Doug Bailey: Absolutely. She has the star power, instant recognizability and as the only woman in the field, she'll get a lot of votes for that reason as well. She probably can raise the money, although that's not certain. Her major difficulty is that she has seldom taken stands on public issues, and preparing to answer all the questions that candidates are expected to answer will be a very very tough chore.

    Rosslyn, Va.: Who would you like to see run for president in 2000?

    Doug Bailey: On behalf of the Hotline, I'll stay studiously neutral.

    Arlington, Va.: What's the chance that some Democratic senators will vote to hold a full trial? Any likely rank-breakers?

    Doug Bailey: By full trial, I assume you mean witnesses. I think there's a good possibility that there may be two or three Democrats who agree with the notion of witnesses, just as there may be two or three Republicans who are opposed.

    Gaithersburg, Md.: What do you think will happen with Rep. Bob Barr (R-Ga.)?

    Doug Bailey: I'm a little bit surprised that there are virtually no Republicans who seem to have come strongly to his defense. My guess is that if he pays a price, he'll pay it in the 2000 election back in his district. I think it will be interesting to see whether or not there is either public or private pressure from within the Republican Party to withdraw as a visible and participating member of the prosecution in the Senate.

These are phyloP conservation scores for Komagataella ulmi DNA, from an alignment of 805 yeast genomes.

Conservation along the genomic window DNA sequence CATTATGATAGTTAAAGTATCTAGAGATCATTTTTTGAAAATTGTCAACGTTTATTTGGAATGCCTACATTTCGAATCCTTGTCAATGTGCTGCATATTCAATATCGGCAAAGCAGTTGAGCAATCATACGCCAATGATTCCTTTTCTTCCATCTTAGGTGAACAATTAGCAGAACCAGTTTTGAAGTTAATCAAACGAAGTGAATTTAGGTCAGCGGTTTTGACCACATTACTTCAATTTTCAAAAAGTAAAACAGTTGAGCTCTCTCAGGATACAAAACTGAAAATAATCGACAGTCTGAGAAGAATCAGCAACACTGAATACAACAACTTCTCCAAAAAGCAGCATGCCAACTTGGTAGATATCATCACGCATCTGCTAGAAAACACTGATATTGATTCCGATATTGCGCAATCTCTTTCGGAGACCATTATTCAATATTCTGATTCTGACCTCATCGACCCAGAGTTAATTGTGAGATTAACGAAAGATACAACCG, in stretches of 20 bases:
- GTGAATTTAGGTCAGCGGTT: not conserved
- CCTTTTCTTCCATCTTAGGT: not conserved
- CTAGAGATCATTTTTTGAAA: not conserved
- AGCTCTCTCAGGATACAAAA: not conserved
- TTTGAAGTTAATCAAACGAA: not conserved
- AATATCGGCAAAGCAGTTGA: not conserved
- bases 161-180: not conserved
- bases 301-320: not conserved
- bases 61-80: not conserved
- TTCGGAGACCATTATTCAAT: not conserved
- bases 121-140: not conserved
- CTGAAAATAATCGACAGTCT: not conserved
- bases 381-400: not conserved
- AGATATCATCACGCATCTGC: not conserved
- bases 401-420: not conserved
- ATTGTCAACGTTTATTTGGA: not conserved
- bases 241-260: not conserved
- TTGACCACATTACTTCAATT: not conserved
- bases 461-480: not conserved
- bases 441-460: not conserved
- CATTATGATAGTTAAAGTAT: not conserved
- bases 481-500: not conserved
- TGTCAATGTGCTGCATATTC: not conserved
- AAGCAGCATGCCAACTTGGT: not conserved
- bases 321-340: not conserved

Stone Mountain, Ga.: Who is paying for Clinton's legal defense? His press secretary Lockhart keeps referring to the "White House Attorneys." Are we the taxpayers footing this defense?

    Doug Bailey: We the taxpayers are footing a part of it. That is, Charles Ruff is the legal counsel to the president and he is part of the legal defense team. I think that the bills submitted by David Kendall and Bob Bennett and their law offices are paid for privately – with money raised publicly – but it's not government funds. It's a very legitimate question, by the way, to be insisting on public disclosure of who contributes to the president's legal defense fund.